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Franz SCHUBERT (1797-1828)
Piano Sonata No. 18 in G major, D. 894 ‘Fantasie’ (1826) [39.23]
Hungarian Melody in B minor, D. 817 (1824) [3.17]
Fantasia in F minor for Piano Four Hands, D. 940 (1828) [18.52]
Allegro in A minor, ‘Lebensstürme’, for Piano Four Hands, D. 947 (1828) [16.38]
David Fray (piano)
Jacques Rouvier (piano) (D. 940, D. 947)
rec. 3-6 November 2014, Église Notre Dame du Liban, Paris, France
ERATO 2564 616699 [78.59]

Voted ‘BBC Music Magazine Newcomer of the Year 2008’ and ‘Echo Klassik Instrumentalist of the Year 2009’, Frenchman David Fray has been making considerable strides on the classical music scene. He has made a number of J.S. Bach recordings and his first Erato recording comprised Bach works together with two pieces from Pierre Boulez, his 12 Notations and Incises. However, in 2009 Fray recorded for Erato his first solo Schubert disc. It included the 6 Moments musicaux, D780, the 4 Impromptus, D899 and the Allegretto in C minor, D915.

For this new Erato release Fray has returned to Schubert’s music focused around the imposing Sonata No. 18 in G, D. 894 ‘Fantasie’ together with the short Hungarian Melody, D. 817. Schubert wrote some 60 or so works for piano duet and the final two works, the Fantasia in F minor, D. 940 and the Allegro in A minor, ‘Lebensstürme’ D. 947 are both scored for piano four hands. Here Fray is joined by Jacques Rouvier, his professor at the Conservatoire de Paris who has released a number of albums, of mainly French music, in his own right.

Opening the release is the mighty four movement Piano Sonata No. 18 in G major, D. 894 ‘Fantasie’ composed in 1826 and originally published as the Fantasia in G. This was a highly productive year for Schubert that included his substantial final String Quartet No. 15 in G, D. 887, possibly his greatest in the genre and also completion of his Symphony No. 9 in C, D. 944 ‘Great’. Fray surmounts the many challenges of the G major Sonata ‘Fantasie’ underpinning firmly with a delicious, dark-hued intimacy. Impressively Fray captures the bewildering sadness of the nineteen minute long opening Molto moderato e cantabile which is notable for its persistent restatement of the main theme. There’s a dreamy quality to Fray’s performance of the Andante and the Menuetto is bold and assured with plenty of rhythmic energy together with an innate elegance. In the Finale: Rondo Fray’s playing evokes a folk-dance blended with Viennese Café atmosphere and certainly excels in the engaging wit of the Coda.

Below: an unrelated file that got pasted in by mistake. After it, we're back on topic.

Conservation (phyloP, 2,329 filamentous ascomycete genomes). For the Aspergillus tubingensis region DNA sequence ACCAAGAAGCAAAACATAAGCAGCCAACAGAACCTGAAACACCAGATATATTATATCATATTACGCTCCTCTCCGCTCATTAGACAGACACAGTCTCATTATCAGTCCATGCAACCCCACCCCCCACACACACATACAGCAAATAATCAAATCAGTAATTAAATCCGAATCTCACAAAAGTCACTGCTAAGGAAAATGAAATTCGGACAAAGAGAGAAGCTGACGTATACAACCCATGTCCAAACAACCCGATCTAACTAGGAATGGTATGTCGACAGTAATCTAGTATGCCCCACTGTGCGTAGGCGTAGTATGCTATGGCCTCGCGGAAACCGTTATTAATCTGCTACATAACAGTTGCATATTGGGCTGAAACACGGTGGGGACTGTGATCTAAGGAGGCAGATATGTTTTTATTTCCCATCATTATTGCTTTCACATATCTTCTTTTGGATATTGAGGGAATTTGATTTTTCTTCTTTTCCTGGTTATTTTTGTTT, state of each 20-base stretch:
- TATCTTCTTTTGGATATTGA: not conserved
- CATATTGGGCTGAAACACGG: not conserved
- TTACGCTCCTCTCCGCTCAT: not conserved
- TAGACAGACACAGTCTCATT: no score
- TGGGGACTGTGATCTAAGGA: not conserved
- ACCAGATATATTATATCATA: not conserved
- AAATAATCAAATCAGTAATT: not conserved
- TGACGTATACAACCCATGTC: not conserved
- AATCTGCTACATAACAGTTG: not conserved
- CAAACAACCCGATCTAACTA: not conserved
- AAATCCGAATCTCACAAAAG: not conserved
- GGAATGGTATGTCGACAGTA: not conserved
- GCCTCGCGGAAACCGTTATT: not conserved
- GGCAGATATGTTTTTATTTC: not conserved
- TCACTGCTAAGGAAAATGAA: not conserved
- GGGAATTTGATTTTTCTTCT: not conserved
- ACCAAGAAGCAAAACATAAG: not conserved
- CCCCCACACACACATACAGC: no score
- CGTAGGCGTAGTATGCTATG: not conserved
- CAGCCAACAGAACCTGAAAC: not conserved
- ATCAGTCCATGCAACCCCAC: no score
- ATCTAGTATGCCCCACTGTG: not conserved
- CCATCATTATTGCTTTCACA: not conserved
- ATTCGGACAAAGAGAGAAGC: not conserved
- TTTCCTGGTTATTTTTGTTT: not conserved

Providing a degree of contrast after such a fervent Sonata is the Hungarian Melody in B minor, D. 817. Composed in 1824 it’s the earliest work on the release and short at just over three minutes. Around this time Schubert had been demoralised by the rejection of his Piano Sonata, D. 784 by publisher Diabelli. Nevertheless it was a typically industrious year which included the completion of his Octet, the 'Rosamunde' and 'Death and the Maiden' Quartets. With the tasty morsel that is the Hungarian Melody Fray never undervalues the work and his playing that is alert and sensitive.

In 1828, the final year of his life, Schubert was experiencing severe illness yet completed his last three piano sonatas. The final two works here were also written the same year: the substantial four-hand piano works, the Fantasia in F minor, D. 940 and the Allegro in A minor, 6 'Lebensstürme' (Storms of Life), D. 947. In the Fantasia, a favourite work of mine, the playing of Fray and Rouvier underlines the glorious and memorable wistful melody over a gentle rocking motion. I admire the markedly contrasting central section with energetic playing of an often fiery quality. Described in the notes as a “kind of overture or symphonic poem for piano four hands” the 'Lebensstürme' is interpreted by Fray and Rouvier with a remarkable sense of spontaneity.

Recorded in the excellent acoustic of Église Notre Dame du Liban, Paris the sound is vividly clear, being clear, cool and crisp. This is a mightily impressive release with Fray and his partner Rouvier creating a wide range of colour in what are passionately felt interpretations. The interplay between the players is a constant pleasure. In the case of Schubert's solo piano works my taste is generally for recordings by Radu Lupu and also Mitsuko Uchida; nevertheless Fray’s playing here is not out of place in such esteemed company. In the main work the Piano Sonata No. 18, D. 894 ‘Fantasie’ Fray’s variety of touch and dynamic control combined with a remarkable insight provides breathtaking results.

Michael Cookson